A Cinematic Journey: An interview with Van Khokhlov (series in association with PEN ETC)
Culture — 06.05.20
Van Khokhlov is a young half Russian, half-Belarussian creative director with a vast portfolio of fashion clients including hip Milan-based brand Sunnei. His unique vision and cinematic outlook have carved his way through the numerous pages featuring his name and creative touch.
PEN ETC (aka Kerr McIlWraith) & Desislava Todorova sat down and had a quick catch up with Van to understand what he’s up to and his creative process.
Tell me about yourself, Russian filmmaker, director & photographer quarantined in Milan, how did that come about?
Well, I moved to Italy with my mother during my teenage years, learned the language pretty quickly and finished the linguistic high school. In the meantime, I was skateboarding and filming my friends doing tricks and stuff: that was the time when I really put myself into filmmaking and shooting.
Brands started asking me for the footage and would send me around the country to film their ambassadors. In those years I also shot few personal skate projects but at one point I just got enough and wanted something new. Right after high school I moved to Milan and started assisting directors in the commercial and fashion industry.
2019 was a big year for you: winning at the Italian Fashion Film Awards, several international campaigns as well as some great personal projects too. What were your highlights both commercial and personal?
Yeah, 2019 was full of hard work and a lot of big surprises as well. I wasn’t expecting to win anything at the fashion film festival at all. I remember even making a mess for entering the festival like I sent the final render on the last day of the submissions.
The global campaigns for Sunglass Hut and Coca-Cola were crazy too. I’m really thankful to the team of people I’ve been working with. From my personal point of view I learnt a lot on how, with the right team of people, you can turn a “nothing too cool” commercial project into something really nice. Of course, there’s always a huge battle for the vision you have in mind that might not adapt to the clients one and so on but still, it’s up to you to decide whether you want to get it on and give a notch of something different and brilliant or it’s not worth it.
When it comes to personal projects – I see too many people struggling with the fact they don’t get any commercials and with that mindset, they stop creating in general. It’s like a vicious circle. Personal projects are really important, they set your inner vision of things. People just need to go out and shoot no matter what, then things come along.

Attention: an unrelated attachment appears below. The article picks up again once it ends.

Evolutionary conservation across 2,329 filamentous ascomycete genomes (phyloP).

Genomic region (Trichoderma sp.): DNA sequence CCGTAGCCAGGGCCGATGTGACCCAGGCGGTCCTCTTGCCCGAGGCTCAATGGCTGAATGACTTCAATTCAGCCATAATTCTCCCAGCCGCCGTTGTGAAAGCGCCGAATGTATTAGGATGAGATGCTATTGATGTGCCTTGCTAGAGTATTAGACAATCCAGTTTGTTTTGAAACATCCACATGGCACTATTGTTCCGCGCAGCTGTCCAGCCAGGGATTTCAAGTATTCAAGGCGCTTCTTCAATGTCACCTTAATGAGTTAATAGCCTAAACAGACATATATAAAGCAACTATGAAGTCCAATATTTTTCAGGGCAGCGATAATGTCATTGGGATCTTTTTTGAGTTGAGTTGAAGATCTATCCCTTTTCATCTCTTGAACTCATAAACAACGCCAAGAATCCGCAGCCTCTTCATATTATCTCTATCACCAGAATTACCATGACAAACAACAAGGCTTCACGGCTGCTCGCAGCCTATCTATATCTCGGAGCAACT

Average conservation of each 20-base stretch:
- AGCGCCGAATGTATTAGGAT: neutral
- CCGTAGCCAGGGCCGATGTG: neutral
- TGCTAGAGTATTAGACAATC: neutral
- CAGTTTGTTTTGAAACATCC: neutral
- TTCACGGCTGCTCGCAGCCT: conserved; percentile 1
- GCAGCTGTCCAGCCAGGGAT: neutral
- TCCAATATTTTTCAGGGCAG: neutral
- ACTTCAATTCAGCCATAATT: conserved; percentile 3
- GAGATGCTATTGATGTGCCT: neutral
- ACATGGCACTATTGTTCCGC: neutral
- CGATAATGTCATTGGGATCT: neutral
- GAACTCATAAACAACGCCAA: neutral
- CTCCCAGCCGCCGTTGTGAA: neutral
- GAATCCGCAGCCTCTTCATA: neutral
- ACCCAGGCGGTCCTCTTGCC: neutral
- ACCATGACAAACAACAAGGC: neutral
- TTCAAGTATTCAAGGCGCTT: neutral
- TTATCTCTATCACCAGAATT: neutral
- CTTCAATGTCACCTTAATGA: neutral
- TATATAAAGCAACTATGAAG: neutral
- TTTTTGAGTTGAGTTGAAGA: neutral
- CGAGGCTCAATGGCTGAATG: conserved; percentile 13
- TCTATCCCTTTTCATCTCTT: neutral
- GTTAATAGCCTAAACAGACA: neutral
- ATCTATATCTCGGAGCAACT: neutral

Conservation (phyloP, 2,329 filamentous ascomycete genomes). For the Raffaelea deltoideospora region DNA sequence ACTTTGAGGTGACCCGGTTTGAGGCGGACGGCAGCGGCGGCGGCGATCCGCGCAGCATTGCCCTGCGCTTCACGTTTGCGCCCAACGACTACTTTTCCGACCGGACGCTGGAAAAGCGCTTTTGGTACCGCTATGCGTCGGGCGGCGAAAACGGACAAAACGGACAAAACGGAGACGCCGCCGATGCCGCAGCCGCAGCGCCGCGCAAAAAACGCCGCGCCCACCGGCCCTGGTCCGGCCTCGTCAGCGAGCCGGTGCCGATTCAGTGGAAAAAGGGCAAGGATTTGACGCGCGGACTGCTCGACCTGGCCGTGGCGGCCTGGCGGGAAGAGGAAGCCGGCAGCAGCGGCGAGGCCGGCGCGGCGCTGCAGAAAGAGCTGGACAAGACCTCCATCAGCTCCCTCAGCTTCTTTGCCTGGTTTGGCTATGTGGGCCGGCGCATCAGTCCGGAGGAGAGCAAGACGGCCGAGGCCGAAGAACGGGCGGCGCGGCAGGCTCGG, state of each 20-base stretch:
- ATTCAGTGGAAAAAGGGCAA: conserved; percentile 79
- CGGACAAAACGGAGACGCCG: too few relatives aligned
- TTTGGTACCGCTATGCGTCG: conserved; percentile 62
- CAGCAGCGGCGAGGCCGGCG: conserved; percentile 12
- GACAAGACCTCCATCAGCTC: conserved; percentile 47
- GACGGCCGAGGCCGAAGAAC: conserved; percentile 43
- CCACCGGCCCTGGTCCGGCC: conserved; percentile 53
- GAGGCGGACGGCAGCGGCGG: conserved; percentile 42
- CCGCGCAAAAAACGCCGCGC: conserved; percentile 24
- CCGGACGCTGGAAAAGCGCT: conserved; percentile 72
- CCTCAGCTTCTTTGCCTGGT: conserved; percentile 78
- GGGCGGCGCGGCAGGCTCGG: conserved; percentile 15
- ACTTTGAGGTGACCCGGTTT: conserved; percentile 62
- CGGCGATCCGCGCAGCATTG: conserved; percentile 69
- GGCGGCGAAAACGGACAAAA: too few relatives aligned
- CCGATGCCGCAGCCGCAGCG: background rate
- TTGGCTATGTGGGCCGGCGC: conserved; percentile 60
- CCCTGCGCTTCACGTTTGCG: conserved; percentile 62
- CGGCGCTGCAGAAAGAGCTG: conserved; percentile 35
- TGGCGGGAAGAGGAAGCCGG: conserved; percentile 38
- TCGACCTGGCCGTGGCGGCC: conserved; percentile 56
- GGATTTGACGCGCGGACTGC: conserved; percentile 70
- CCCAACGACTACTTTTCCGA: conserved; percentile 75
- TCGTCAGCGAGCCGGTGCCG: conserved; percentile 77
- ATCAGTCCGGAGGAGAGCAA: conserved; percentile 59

I love that your photographic style can be transferred from location to location, whilst keeping its originality and integrity intact. For example, your work with Sunnei in Milan, Baracuta in Berlin, and your project with Zofia & Diletta in the Alps.
What’s your work process when planning compositions and edits?
At first, I think of what the location is transmitting me, whether it’s a chaotic city or an “in the middle of nowhere” lake. Then maybe comes the idea, I don’t really know. Sometimes it’s a step by step process but sometimes an idea just clicks in your head. I admit I work a lot with sounds, I think it’s the main thing that conducts the viewer to the story.
People often underestimate the value of what viewers hear in their films. Compositions and the edit come along naturally. I usually have thought about the editing way before I’m actually shooting the scenes.
With that in mind, where has been your favourite location to shoot so far and why?
I can’t really tell which one has been my favourite, every location you choose has beautiful elements if you think it this way. I think the favourite ones are the ones where the story, the models, their faces, styling and the location itself stick together perfectly on their own.
How’s the situation in Milan currently? Are you finding alternative methods to be creative?
Milan is still in full lockdown although rumours are saying we won’t be waiting too long before things will start to reopen. I think all of this will help our industry in some way. Brands and agencies might start to look around for creative people more locally and this will be a huge opportunity for young photographers and filmmakers. Personally, during the lockdown, I took a pause from all what is creatively connected to my job. You can’t create valuable things every moment, were are not machines, so I thought this would be the right moment to disconnect and do other things and then restart your mind and it will naturally flow with new and fresh ideas.
Being also a jazz piano player and music producer I’ve concentrated on music a lot, found new ways of scoring my future films and edits, drank a lot of wine, watched some good oldies and called friends on FaceTime every hour.
Any interesting stories from the lockdown so far?
Right before the lockdown, I moved into a new apartment in Milan and reached out to a friend of mine to help me re-paint all the walls as I’ve never done it in my life. As the lockdown had started we, of course, couldn’t manage to meet and do it. With our combined boredom we ended up Facetiming for 5 days straight where he was literally telling me what to do with every inch of the wall. I guess this was the biggest achievement during this lockdown so far.